Angelica was discovering that her husband John was in fact deeply dull (probably because he had just become a British politician…) so its unsurprising that she poured herself out in letters to Hamilton, who in many ways was similar to herself; intellectual, witty and ballsy. Hamilton seemed to feel the same, writing to Angelica:

‘I seldom write to a lady without fancying the relation of lover and mistress,”

Again it’s intense/wierd (which seems to be Hamiltons trademark with the ladies) Surprisingly Eliza was aware of this relationship, with Angelica writing to her sister:

‘I love him very much and if you were as generous as the Old Romans you would lend him to me for a little while.’

Again, bit of a wierd thing to send your sister? For sure! But the real question is, did Angelica and Hamilton ever seal the deal?

The debate wages on…but probably not. Angelica was loyal to her sister; in the letter above she goes on to assure Eliza that her intentions will remain pure (aside from the whole ‘you sex your husband Mon-Thurs and I’ll have weekend sex custody’…thing). We also know that it’s unlikely the sisters would have remained as close as they did if Angelica and Hamilton had sex, as you’ll find out later, Eliza is not a woman you want to cheat on!

But Hamilton wasn’t the one Angelica was writing. In 1788 she first wrote Thomas Jefferson.

Thomas Jefferson
I mean who wouldn’t right?

The pair pinged letters back and forth, sharing their political musings and discussing the best way to visit each other and maybe even become travelling buddies (sounding less like founding fathers and more gap year students…)

Angelica also worked to convince Jefferson -an enthusiastic advocate of the French Revolution- to reconsider his views and help those at risk. Many of those most at peril during the French Revolution were her friends (in fact by 1794 two of her friends had already fallen victim to the terror; Madame de Gramont and Madame de Chatelet).

But Jefferson couldn’t be swayed, paying little attention to Angelicas accounts of French Revolutionary horror. Though he did manage to take the time to remind her that women were much happier when they weren’t involved in politics.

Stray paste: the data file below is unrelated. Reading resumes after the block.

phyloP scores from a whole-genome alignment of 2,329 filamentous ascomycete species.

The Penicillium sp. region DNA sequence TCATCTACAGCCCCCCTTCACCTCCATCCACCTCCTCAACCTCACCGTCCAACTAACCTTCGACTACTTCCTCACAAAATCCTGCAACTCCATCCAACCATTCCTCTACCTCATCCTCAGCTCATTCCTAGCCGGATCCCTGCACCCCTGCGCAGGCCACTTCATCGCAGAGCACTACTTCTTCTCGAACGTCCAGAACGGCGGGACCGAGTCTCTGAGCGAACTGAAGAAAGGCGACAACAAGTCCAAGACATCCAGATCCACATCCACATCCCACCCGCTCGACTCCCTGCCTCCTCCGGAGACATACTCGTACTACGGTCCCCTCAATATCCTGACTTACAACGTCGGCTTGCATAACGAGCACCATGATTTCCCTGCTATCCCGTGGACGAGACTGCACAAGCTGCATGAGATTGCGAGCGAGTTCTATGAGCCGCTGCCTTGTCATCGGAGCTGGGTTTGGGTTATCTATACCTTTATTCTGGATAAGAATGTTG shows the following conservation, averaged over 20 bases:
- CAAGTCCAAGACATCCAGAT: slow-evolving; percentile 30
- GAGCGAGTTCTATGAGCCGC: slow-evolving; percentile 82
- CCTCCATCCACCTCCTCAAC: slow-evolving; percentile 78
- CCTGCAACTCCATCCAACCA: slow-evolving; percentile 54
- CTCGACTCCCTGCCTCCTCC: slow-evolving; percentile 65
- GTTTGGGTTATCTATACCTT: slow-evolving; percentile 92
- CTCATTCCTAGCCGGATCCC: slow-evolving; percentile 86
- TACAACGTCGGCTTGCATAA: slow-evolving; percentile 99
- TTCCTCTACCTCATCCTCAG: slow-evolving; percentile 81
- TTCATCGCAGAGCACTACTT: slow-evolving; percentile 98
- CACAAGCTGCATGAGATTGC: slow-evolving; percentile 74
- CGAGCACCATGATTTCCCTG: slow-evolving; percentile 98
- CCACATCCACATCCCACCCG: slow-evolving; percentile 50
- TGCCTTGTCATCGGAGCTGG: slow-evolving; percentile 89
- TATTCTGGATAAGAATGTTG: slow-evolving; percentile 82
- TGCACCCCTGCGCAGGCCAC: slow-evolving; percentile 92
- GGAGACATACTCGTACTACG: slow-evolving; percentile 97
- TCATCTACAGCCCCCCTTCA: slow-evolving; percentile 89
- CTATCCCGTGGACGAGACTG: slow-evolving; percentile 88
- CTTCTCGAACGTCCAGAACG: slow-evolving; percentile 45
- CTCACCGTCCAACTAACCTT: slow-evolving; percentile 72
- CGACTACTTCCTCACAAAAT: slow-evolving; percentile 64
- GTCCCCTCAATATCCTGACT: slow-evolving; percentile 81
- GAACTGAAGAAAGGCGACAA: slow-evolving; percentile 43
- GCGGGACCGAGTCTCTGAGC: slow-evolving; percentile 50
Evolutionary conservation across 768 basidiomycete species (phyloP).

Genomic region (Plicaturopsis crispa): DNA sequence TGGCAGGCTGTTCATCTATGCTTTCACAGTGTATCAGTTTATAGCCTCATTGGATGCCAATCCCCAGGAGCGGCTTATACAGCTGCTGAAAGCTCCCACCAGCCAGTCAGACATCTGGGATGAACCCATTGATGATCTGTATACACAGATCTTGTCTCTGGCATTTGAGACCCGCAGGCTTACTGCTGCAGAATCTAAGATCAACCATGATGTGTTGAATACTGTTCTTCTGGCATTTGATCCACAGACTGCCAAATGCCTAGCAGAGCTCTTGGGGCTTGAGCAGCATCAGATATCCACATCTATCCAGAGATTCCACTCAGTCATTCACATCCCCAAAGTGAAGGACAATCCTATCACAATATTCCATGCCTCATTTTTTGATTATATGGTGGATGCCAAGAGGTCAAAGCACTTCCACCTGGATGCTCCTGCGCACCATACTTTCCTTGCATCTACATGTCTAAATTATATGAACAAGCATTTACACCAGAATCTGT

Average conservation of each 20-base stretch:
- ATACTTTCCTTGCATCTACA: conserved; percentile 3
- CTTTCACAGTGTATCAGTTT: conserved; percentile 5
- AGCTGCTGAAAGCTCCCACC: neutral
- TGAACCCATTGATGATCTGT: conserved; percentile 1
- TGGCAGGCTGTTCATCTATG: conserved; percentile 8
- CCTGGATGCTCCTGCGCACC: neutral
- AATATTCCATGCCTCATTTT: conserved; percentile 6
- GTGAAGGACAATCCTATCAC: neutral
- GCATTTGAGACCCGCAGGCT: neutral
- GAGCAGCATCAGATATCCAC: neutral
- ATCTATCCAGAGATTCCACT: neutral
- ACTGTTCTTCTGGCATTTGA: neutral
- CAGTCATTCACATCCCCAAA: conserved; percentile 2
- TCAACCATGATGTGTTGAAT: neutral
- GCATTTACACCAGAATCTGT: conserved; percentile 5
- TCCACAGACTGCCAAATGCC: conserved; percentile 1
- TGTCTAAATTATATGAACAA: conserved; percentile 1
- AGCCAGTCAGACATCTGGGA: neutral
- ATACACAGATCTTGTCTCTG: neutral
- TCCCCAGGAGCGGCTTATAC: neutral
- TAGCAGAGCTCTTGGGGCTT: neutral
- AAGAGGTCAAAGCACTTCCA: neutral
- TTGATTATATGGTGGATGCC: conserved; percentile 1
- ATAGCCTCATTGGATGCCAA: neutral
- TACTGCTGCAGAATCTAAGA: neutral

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via giphy

But If Angelica thought she had it bad, she didn’t have shit on Eliza.

In 1797 Hamilton published the Reyonolds pamphlet. A 95 page document (so less a pamphlet more a tome) outlining and apologising for his affair with one Maria Reynolds.

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Jeez, the title alone takes forever to read

Eliza was unsurprisingly humiliated and incredibly pissed off. She took Hamilton to task and burned all the letters they had ever sent each other (effective at the time, but making it incredibly hard for future historians to discover who Eliza was!)

Your husband telling literally everyone about his affair in painful detail is bad, but Eliza’s lot was about to get a whole lot worse.

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via giphy

In 1801 her oldest son, Philip was killed in a duel at the age of 19. The Hamilton’s were a wreck. And it wasn’t just the parents, their daughter, Angelica, was so deeply scarred by her brothers death that she had a mental breakdown.

Angelica eventually regressed into a state that she would never recover from. And she spent the next 50 years being cared for in a mental facility, only occasionally emerging into bouts of lucidity until her death aged 72.

During this time Hamilton and Eliza were pushed together by grief and rekindled thier relationship. It was to be short burst of happiness. In 1804 Hamilton was killed in a duel.

Now a widow Eliza was knocked once more by both her parents dying within months of each other.

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Please say it doesn’t get any worse!